• High Availability: Hosting services on Kubernetes using only Pods means that these services are not highly available in many use cases. For instance, if the host is down, the Pod will be down too, and it will not be recreated anywhere else. Another example of unavailability is when deploying new Pods, there is a need to delete the old ones and recreate the new pods, and between the two actions, the service will be completely down.
    • Support for zero downtime deployment: Upgrading your K8s cluster should not impact the availability of your services
    • Rollback: You should be able to rollback.
    • Maintain the history of the deployment rollout and rollback performed on the cluster.

    Luckily, all the mentioned points can be achieved and managed by Kubernetes Deployments. Kubernetes provides a wide range of resources that can be used to manage, deploy, and run the services.

    To follow the recommended method for deploying services in a Kubernetes cluster, we need to use two other Kubernetes resources rather than Pods.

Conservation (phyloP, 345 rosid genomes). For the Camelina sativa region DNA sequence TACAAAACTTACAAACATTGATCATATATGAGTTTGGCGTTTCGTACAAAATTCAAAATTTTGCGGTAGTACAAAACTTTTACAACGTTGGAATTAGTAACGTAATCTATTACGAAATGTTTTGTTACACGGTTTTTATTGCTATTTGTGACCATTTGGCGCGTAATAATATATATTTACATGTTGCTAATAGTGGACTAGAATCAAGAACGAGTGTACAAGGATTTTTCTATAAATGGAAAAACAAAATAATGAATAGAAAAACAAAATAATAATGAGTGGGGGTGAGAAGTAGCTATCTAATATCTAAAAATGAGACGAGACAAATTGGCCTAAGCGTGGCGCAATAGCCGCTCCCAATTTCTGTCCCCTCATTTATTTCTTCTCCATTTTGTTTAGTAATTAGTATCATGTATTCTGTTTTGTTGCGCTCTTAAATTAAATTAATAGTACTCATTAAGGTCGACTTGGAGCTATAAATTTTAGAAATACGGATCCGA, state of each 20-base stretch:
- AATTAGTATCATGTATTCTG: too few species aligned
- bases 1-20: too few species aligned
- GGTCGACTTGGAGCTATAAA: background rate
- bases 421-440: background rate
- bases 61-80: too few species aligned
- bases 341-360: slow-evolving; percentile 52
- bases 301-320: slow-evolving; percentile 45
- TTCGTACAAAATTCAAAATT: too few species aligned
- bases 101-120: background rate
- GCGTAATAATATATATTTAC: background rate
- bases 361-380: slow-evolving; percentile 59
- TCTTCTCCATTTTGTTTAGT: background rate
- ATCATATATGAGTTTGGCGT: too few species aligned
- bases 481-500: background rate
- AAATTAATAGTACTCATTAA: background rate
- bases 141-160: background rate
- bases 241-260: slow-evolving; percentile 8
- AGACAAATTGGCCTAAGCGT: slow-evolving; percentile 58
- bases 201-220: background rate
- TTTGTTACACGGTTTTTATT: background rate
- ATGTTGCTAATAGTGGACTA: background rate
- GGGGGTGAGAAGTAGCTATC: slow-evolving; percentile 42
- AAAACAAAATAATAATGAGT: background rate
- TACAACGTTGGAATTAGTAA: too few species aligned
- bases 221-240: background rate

Below is a brief description of how to do it.

    • ReplicaSet: This resource is used to guarantee the availability of a specific number of the same Pod on a Kubernetes cluster at any time. In other words, this resource keeps monitoring the Pods that belong to the same group and keeps them in the defined state all the time. For instance, in case we would like to deploy four Pods of the same service and make sure that all the four pods are up and running all the time, then the Replicaset controller which help us in achieving our goal. The Replicaset will take care of checking the health of the running Pods and recreate them when they are not responding. In addition, in case a node in the cluster is down, the ReplicaSet will reschedule the pods on a different node to maintain the defined state of the service and make sure that four pods are running.
    • Deployment: This resource provides support for all the logic needed to deploy services in Kubernetes. For instance, the Deployment resource supports different rollout strategies for creating Pods and rollout updates, provides an easy interface for scaling up and down services, supports the rollback to older versions, pausing and resuming Service Deployments.

    In the third part of this tutorial, we are going to dive deep into Kubernetes Deployments and understand the structure of a YAML Deployment file. You already understood the differences between Pods and Deployments in part I and part II of this tutorial. Next on part 3, you are going to create a managed Pod using Kubernetes Deployments.

    Asad Faizi

    Founder CEO

    CloudPlex.io, Inc

    asad@cloudplex.io